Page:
At the beginning of October, Jack Dorsey finally convince the board of his payments company Square to back a purchase of 4,709 Bitcoin at a value of about $50million at that time, $75million as I write.
Within a couple of weeks, PayPal announced support for paying with Bitcoin.
Earlier in 2020, Square’s CashApp, which allows users to quickly send money to each other for free, saw revenues from Bitcoin beat USD revenues.
But what’s all this got to do with Elon Musk? Growth.
To talk about growth, let’s take a fully-grown service like Facebook; it’s enormous, everyone is on it. The only people I know not on it are my kids, but at some point they will inevitably become users of a Facebook product. Our kids are latent, potential ad-clickers.
But how can Facebook grow much more beyond new children being born?
Facebook’s total addressable market is, eventually, every single person on the planet. Eventually because it’s growth is limited by the availability of an adequate internet connection, electricity and language, which will eventually improve in the rest of the world.
As such, Facebook is probably investing in understanding cultural norms, religion, translation, foreign infrastructure projects, microgrids, recycling devices and a “lightweight” website.
And the event in eventually? Well that’s Elon Musk’s doing. Stick with me.
Most of the world’s potential web users reside in Africa, India and its neighbours, rural China and South America. But let’s focus on Africa.
Africa has the fastest growing population of all the continents and is expected that 1 in 3 people will be African by 2100, depending on how their growth changes current habits. By 2050, the population is expected to reach 2.5bn.
Growth is likely to change due to the impact of education on girls. In 2000, only 34% of girls enrolled in primary school, which increased to 81% in 2015, and educated girls tend to have fewer children.
Girls with no formal education, on average, have 6 children; this falls to 4 if they complete primary school and to 2 if they complete secondary school.
Despite making up half the population, women account for just a third of GDP, so educating women will add significantly to the economy, and what they learn is likely to increasingly come through a screen, outside school.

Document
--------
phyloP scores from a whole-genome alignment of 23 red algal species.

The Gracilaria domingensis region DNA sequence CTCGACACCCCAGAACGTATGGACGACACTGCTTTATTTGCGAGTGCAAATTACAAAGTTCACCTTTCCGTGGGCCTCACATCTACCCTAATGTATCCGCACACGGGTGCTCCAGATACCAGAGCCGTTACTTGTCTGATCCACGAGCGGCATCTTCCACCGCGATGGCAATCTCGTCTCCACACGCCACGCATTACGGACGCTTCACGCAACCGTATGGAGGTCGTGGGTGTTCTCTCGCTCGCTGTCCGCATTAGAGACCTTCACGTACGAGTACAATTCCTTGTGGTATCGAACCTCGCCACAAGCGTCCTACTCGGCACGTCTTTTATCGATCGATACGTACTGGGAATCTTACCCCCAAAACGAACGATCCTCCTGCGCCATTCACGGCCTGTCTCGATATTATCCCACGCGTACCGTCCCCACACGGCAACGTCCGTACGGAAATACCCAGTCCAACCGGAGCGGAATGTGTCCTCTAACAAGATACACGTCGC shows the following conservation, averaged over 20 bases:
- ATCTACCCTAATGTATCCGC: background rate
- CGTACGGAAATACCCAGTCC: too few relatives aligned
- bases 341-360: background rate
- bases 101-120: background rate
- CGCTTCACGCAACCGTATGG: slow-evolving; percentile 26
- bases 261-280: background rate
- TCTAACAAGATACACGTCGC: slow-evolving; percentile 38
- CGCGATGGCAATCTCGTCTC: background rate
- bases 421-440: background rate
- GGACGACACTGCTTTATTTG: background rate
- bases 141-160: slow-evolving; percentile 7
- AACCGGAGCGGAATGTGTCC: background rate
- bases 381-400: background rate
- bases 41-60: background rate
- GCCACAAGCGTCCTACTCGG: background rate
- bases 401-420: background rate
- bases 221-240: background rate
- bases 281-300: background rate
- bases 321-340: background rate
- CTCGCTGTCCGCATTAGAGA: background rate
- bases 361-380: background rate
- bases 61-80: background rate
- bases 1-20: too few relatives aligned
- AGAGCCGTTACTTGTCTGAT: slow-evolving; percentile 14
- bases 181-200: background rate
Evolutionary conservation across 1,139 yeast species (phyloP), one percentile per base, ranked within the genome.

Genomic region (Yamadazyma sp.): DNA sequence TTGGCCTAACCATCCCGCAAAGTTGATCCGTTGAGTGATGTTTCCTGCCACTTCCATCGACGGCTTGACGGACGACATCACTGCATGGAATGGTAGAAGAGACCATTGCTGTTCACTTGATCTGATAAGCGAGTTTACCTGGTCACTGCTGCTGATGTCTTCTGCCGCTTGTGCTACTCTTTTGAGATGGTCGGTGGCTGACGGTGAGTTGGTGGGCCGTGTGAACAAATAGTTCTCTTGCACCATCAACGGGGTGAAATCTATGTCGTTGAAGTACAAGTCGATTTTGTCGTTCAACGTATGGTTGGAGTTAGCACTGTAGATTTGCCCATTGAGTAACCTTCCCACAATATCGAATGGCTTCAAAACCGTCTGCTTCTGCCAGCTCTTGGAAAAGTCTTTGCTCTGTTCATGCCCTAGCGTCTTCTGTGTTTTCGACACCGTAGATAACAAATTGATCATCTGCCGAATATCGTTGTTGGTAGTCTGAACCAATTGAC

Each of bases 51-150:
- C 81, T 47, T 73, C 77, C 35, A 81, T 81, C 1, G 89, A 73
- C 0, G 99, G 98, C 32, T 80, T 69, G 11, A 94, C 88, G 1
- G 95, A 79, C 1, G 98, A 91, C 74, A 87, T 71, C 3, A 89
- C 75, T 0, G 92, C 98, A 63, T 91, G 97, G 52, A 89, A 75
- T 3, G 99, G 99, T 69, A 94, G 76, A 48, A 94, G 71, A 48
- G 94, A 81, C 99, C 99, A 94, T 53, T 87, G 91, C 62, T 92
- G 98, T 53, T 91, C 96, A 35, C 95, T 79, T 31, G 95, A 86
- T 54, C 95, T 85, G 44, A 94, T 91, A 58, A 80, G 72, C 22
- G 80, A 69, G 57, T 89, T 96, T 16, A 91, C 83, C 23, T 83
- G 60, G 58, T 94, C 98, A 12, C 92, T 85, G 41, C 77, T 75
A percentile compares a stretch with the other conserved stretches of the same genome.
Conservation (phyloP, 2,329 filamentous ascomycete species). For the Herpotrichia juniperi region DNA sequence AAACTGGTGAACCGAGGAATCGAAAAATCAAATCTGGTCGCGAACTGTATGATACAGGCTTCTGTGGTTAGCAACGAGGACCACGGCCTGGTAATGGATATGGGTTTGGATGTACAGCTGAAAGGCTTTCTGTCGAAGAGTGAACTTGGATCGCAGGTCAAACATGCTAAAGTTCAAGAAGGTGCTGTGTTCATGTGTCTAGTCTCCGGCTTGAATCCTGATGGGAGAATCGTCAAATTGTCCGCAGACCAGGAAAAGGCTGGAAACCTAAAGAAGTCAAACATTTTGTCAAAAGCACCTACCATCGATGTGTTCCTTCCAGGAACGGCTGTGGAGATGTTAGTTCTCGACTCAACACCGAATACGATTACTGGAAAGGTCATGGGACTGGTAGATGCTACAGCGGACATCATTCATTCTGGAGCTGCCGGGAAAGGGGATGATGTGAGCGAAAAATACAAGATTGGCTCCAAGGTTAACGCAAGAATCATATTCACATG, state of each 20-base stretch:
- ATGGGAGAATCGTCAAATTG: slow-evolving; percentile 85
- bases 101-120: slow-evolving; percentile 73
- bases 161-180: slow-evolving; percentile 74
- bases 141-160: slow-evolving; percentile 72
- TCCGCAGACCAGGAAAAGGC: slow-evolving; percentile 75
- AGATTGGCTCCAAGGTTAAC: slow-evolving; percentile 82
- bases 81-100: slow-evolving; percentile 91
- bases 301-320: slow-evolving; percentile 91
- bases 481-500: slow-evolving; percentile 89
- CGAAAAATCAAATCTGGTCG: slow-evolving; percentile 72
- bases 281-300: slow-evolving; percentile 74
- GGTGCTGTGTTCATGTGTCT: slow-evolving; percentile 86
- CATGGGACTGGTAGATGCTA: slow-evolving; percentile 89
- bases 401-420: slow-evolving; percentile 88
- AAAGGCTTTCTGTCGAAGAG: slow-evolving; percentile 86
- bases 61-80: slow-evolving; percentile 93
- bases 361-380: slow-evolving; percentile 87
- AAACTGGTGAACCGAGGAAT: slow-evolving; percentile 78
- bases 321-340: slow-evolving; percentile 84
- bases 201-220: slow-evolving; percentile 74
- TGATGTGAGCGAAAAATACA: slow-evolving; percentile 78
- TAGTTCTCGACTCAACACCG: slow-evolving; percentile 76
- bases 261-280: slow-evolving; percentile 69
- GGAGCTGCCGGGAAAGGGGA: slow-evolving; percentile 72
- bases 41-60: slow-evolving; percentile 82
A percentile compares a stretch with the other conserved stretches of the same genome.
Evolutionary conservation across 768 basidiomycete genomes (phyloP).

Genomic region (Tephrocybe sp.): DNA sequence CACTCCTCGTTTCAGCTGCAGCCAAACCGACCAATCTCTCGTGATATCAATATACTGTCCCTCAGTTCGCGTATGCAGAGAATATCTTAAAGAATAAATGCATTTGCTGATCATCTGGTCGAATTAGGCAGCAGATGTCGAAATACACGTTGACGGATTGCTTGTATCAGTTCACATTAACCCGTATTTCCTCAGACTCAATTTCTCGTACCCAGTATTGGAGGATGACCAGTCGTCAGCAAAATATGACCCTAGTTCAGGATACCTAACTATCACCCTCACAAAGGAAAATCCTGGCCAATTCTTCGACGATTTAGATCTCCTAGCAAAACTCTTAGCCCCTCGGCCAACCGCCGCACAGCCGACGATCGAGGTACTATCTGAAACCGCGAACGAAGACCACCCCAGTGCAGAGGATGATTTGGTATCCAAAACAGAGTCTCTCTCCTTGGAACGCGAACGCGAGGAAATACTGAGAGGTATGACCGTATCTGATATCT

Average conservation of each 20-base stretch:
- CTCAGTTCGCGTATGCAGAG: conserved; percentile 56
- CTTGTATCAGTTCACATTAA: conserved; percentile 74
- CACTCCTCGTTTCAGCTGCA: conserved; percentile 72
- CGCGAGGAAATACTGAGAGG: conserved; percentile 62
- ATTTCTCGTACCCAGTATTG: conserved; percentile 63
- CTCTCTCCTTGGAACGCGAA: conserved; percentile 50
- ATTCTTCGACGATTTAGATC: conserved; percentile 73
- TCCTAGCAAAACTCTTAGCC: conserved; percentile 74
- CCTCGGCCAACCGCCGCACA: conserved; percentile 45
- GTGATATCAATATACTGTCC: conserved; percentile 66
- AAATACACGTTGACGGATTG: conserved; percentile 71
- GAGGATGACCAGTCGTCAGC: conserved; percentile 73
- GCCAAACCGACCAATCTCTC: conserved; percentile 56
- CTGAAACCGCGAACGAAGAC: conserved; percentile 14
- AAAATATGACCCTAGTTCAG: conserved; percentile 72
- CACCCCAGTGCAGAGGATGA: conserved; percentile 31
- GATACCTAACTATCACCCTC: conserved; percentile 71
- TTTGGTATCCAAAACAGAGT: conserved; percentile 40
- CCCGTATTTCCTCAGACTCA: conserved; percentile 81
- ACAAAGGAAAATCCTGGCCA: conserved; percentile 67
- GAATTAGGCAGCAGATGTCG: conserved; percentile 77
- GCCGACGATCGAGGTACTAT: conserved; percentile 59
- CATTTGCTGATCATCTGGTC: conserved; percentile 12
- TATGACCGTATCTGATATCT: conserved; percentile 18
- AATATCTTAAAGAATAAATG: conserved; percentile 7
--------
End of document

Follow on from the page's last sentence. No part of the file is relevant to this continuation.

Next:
More than half of all Africans are farmers, but the land is worked manually and farming only contributes 15% to GDP. Modernising farming would free people to move up the value chain into information work.
It’s easy to see how enterprising activity and the bustle of street trade and local markets could move online, fostering micropreneurs, but this depends on infrastructure: internet connectivity and electricity, and there are severe shortages today.
There is also another problem: negligent governance and corruption.
Although most countries are democratic today, there is always the threat of ethnic uprisings or mismanagement of monetary policy leading to hyperinflation.
In 2008, inflation in Zimbabwe hit 79bn% a month. This extraordinary situation was brought about by a string of disasters rooted in Robert Mugabe’s land reforms in the early 90s, printing money to finance wars as well as sanctions from Western governments. This all led to a banking crisis and citizens lost trust in government transparency and the value of their own currency. They also had no trust in any new currencies issued by the same government.
In South America today, Venezuela is in the midst of its own hyperinflation crisis. During this time the country has become the third largest adopter of cryptocurrencies.
And here’s where Elon Musk comes in. The entrepreneur’s two largest companies Tesla and SpaceX are working on innovations with profound ramifications for the developing world and the GDP of the internet.
Tesla’s solar and energy storage technology will bring electricity to parts of the world that need it most while SpaceX Starlink will provide high-speed web access. And with it comes YouTube, Khan Academy, Alibaba, Shopify, and PayPal and Square, and Bitcoin.
Microgrids will likely pop-up in local areas, sharing the cost of the PV panels and a battery (which doesn’t have to be a Tesla product) and a Starlink router.
These nascent web users won’t initially have much money to spend online compared to their Western counterparts, so return on advertising by Western companies won’t be so attractive, but for payment companies, we’re talking billions of small transactions and a vast and eager pool of entrepreneurs, and growth, lot’s of growth.
Who will be the African Jack Ma and what’s her big idea? And what new markets and types of jobs will be borne of these innovations?